Wednesday, November 04, 2009 5:12 PM
    Moderator

All replies

  • You can't get the default namespace of a compiled assembly... it's not stored there.  The default namespace only exists for Visual Studio to determine the default namespace to use when new classes and other items are created during development. 

    You'll have to use something like Assembly.GetTypes to find the type with the name "Resources", and then check to see if it has a GeneratedCodeAttribute as a custom attribute on the class.  If it does, there's a high likelihood you got the right class.  Beyond that, there's no way to perfectly get this data.
    Coding Light - Illuminated Ideas and Algorithms in Software
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    Wednesday, November 04, 2009 3:44 PM
    Moderator
  • My question is how would one attain this default namespace to get the resource. I know the method has an overload to accept a type and use that types namespace, but the type could always be altered not to use the Default Namespace. Is there a way of using this method without specifically using a type that is in accordance with Visual Studio's default namespace or explicitly putting it in? Or is this method Visual Studio dependant?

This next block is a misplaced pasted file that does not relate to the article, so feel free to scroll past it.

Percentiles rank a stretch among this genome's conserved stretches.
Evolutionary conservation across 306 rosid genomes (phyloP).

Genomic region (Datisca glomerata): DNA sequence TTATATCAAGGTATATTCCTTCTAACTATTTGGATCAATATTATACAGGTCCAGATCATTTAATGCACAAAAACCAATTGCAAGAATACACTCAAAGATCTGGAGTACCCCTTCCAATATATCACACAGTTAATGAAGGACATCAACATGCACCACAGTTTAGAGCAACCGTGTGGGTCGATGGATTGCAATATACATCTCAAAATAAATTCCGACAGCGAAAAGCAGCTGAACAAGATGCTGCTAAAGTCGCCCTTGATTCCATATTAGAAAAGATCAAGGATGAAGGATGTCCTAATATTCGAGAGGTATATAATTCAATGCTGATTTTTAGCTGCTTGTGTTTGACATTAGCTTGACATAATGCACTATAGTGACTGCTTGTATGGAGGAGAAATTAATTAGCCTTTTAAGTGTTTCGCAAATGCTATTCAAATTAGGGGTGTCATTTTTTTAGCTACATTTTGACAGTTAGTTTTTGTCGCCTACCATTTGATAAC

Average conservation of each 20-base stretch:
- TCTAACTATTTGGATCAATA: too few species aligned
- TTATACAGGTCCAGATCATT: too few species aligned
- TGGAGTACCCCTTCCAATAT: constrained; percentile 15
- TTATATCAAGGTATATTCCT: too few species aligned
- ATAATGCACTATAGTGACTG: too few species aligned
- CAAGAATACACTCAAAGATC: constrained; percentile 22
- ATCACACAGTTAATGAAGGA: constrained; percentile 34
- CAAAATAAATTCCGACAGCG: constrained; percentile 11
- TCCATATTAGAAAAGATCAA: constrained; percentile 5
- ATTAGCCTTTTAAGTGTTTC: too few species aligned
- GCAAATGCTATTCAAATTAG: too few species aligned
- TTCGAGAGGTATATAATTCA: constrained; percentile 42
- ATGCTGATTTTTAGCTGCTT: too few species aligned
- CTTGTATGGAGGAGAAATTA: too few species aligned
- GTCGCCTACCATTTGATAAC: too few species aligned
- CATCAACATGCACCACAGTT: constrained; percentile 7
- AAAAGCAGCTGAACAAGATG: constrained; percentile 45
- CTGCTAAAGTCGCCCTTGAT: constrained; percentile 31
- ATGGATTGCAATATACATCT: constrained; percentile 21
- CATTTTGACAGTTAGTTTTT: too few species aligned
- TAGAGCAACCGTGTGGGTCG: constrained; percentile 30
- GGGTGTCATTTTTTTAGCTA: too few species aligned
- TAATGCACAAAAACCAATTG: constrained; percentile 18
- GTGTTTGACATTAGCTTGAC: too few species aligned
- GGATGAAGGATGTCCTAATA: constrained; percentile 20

If this is really a reflection issue, one can browse the classes regardless of namespace. If I am not misunderstanding you I provide such an example on my blog entitled: Reflect Interface from Unknown Assembly in C# . HTH
    William Wegerson (www.OmegaCoder.Com)
    Wednesday, November 04, 2009 4:05 PM
    Moderator
  • You can't get the default namespace of a compiled assembly... it's not stored there.  The default namespace only exists for Visual Studio to determine the default namespace to use when new classes and other items are created during development. 

    You'll have to use something like Assembly.GetTypes to find the type with the name "Resources", and then check to see if it has a GeneratedCodeAttribute as a custom attribute on the class.  If it does, there's a high likelihood you got the right class.  Beyond that, there's no way to perfectly get this data.
    Coding Light - Illuminated Ideas and Algorithms in Software